The New York Times: Dutch Officials Urge New Look at Claim on Painting by Jewish Heirs
The heirs have argued that the work by Wassily Kandinsky was sold under duress by its Jewish owners after the Nazi invasion of the Netherlands.
Amsterdam officials have opened the door to the possible return of this Wassily Kandinsky work, “Painting With Houses” (1909), which has been the focus of a dispute over Dutch restitutions policy.Credit...Wassily Kandinsky/Artists Rights Society (ARS), New York; via Mondex Corporation
Feb. 19, 2021
The mayor of Amsterdam has decided it is time to revisit the question of whether the city’s Stedelijk Museum should hold onto a 1909 painting by Wassily Kandinsky that had been part of a Jewish collection before it was obtained by the museum during World War II.
The Dutch Restitutions Commission, a national panel that handles claims of Nazi looting, found in 2018 that the museum could hold onto the work, “Painting With Houses,” which has been claimed by the heirs of its former Jewish owners. The restitution panel’s decision was upheld by a Dutch court.
But Amsterdam’s mayor, in a letter on Wednesday, suggested it would be appropriate for the restitution panel to reconsider the case of the painting, which has been in the museum’s collection since 1940.
The fate of the painting has been closely watched because it is one of several in which the restitution panel has balanced the interests of cultural institutions against those of people trying to recover artworks that are said to have been seized during World War II. That formulation drew criticism from restitution experts and, in December, from a committee convened by the Dutch culture minister to study the restitution panel’s decision making.
In the letter, Amsterdam’s mayor, Femke Halsema, and several other officials, known collectively as the College of Mayor and Alderpersons, wrote that they agreed with the findings of the committee, which argued for greater empathy in the restitution process.
“The Jewish people were deprived of their possessions, rights, dignity and, in many cases, their lives,” said the letter, according to a translation provided to The New York Times. “Insofar as something can still be restored of the great injustice done to them, we, as a society, have a moral obligation to act accordingly.”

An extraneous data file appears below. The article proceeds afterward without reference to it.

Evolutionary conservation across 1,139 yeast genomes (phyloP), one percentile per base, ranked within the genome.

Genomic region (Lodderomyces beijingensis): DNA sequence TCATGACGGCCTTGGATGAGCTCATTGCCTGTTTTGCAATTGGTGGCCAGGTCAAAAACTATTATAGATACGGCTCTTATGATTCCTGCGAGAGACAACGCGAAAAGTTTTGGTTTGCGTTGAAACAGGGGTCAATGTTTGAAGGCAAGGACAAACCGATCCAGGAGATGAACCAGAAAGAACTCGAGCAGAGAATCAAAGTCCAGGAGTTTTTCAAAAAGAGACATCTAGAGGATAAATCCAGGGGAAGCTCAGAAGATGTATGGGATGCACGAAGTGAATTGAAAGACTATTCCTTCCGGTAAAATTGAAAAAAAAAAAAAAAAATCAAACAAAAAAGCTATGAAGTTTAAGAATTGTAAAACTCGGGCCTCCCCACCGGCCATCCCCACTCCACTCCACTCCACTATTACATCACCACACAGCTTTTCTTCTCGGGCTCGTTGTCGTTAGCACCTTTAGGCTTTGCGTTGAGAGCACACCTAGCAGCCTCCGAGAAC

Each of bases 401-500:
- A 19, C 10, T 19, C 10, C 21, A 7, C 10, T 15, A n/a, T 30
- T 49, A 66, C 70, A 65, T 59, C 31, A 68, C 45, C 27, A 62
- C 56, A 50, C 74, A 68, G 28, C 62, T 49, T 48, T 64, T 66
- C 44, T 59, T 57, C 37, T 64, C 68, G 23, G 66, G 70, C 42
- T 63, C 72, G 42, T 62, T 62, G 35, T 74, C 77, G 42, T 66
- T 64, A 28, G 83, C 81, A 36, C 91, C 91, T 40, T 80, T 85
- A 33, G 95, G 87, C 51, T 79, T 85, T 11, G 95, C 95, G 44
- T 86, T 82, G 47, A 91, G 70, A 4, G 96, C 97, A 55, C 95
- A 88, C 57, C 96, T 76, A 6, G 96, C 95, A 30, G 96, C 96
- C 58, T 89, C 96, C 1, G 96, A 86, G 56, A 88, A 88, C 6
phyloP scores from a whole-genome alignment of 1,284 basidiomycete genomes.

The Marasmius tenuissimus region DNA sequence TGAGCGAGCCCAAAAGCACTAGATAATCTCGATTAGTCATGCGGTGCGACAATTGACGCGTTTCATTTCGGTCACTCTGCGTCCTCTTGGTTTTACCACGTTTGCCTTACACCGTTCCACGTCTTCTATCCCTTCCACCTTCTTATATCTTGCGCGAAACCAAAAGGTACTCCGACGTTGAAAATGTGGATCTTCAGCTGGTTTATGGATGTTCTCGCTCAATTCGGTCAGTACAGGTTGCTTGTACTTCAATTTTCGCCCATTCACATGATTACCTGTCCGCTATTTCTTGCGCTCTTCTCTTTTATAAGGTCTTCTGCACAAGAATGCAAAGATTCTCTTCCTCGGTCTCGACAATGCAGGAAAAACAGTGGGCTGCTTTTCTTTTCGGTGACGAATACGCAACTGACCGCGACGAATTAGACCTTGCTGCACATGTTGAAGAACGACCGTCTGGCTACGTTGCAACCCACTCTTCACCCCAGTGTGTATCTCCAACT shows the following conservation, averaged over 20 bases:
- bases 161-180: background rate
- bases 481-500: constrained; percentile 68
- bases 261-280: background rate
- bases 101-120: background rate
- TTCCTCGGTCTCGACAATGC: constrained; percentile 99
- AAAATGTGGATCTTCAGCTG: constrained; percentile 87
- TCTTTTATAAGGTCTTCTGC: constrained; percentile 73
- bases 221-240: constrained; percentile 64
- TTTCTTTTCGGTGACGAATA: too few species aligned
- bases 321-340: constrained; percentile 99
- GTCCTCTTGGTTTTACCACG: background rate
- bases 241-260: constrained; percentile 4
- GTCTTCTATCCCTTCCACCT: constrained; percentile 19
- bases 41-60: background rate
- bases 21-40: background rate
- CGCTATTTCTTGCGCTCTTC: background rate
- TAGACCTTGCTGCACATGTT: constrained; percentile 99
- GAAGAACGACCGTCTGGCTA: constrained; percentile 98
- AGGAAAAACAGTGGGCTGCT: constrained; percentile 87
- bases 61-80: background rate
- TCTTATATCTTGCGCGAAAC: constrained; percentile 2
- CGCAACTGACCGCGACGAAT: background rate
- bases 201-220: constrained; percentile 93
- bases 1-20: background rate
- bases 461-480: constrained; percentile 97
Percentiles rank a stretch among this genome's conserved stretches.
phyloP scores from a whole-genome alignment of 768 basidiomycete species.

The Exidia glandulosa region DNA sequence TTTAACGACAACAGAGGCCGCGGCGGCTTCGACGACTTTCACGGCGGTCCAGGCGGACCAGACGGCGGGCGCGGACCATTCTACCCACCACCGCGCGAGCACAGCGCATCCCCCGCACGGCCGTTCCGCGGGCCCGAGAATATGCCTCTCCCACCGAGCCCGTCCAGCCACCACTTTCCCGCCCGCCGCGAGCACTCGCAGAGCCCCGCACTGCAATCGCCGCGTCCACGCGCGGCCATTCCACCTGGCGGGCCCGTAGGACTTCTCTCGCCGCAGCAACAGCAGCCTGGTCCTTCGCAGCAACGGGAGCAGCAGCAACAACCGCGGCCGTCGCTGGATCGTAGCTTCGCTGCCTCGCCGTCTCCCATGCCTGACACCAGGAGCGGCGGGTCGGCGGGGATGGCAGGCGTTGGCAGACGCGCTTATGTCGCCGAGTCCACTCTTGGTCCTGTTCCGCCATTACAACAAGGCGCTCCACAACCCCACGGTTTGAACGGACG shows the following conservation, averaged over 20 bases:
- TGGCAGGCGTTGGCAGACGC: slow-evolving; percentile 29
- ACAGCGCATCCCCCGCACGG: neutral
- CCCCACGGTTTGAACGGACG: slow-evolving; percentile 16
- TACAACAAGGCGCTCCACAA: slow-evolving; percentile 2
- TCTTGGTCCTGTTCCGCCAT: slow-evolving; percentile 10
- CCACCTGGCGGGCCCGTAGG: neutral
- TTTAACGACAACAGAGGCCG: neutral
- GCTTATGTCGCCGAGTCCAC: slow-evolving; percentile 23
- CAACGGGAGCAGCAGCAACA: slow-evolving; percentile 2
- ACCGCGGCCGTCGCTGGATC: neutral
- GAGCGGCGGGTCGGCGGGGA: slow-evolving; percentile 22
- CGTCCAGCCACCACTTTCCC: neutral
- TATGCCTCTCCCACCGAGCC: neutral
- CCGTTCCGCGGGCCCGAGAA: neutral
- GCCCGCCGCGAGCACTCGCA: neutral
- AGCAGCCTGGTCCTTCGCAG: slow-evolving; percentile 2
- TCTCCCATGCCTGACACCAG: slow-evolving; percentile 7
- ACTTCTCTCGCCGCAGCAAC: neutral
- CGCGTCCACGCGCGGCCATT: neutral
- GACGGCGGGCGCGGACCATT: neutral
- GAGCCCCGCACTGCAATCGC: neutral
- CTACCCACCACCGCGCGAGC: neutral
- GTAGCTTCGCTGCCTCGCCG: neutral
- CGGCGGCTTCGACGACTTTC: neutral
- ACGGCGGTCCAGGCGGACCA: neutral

The Stedelijk Museum is responsible for the city of Amsterdam’s art collection of about 95,000 works. David Röell, director of the Stedelijk, acquired the painting during an auction in 1940. It had, the restitution panel found, previously belonged to Robert Lewenstein and Irma Klein. But the panel also said that its transfer had to have been caused, to some extent, by “the deteriorating financial circumstances in which Robert Lewenstein and Irma Klein found themselves well before the German invasion.”
In addition, the panel found that while one claimant, an heir to Ms. Klein, “has no special bond with” the painting, the work “has a significant place” in the Stedelijk’s collection.
When the culture minister’s committee faulted the restitution panel’s “balance of interests” approach in its report in December, two members of the restitution commission, including its chairman, resigned.
James Palmer, the founder of the Mondex Corporation, an art restitution company that represents the claimants in the Kandinsky case, said they were “delighted” by the letter from the mayor and her colleagues.
“It has already been almost a decade since the family began its arduous claim,” he wrote in an email message, adding, “We hope to find another solution, with the cooperation of the city of Amsterdam, to resolve this matter amicably and expeditiously.”
Correction: Feb. 19, 2021Due to an editing error, an earlier version of this article stated incorrectly that the heirs would apply for a reconsideration by the restitution panel. A spokesman for the heirs said the painting should be returned without requiring them to go through the adjudication process again.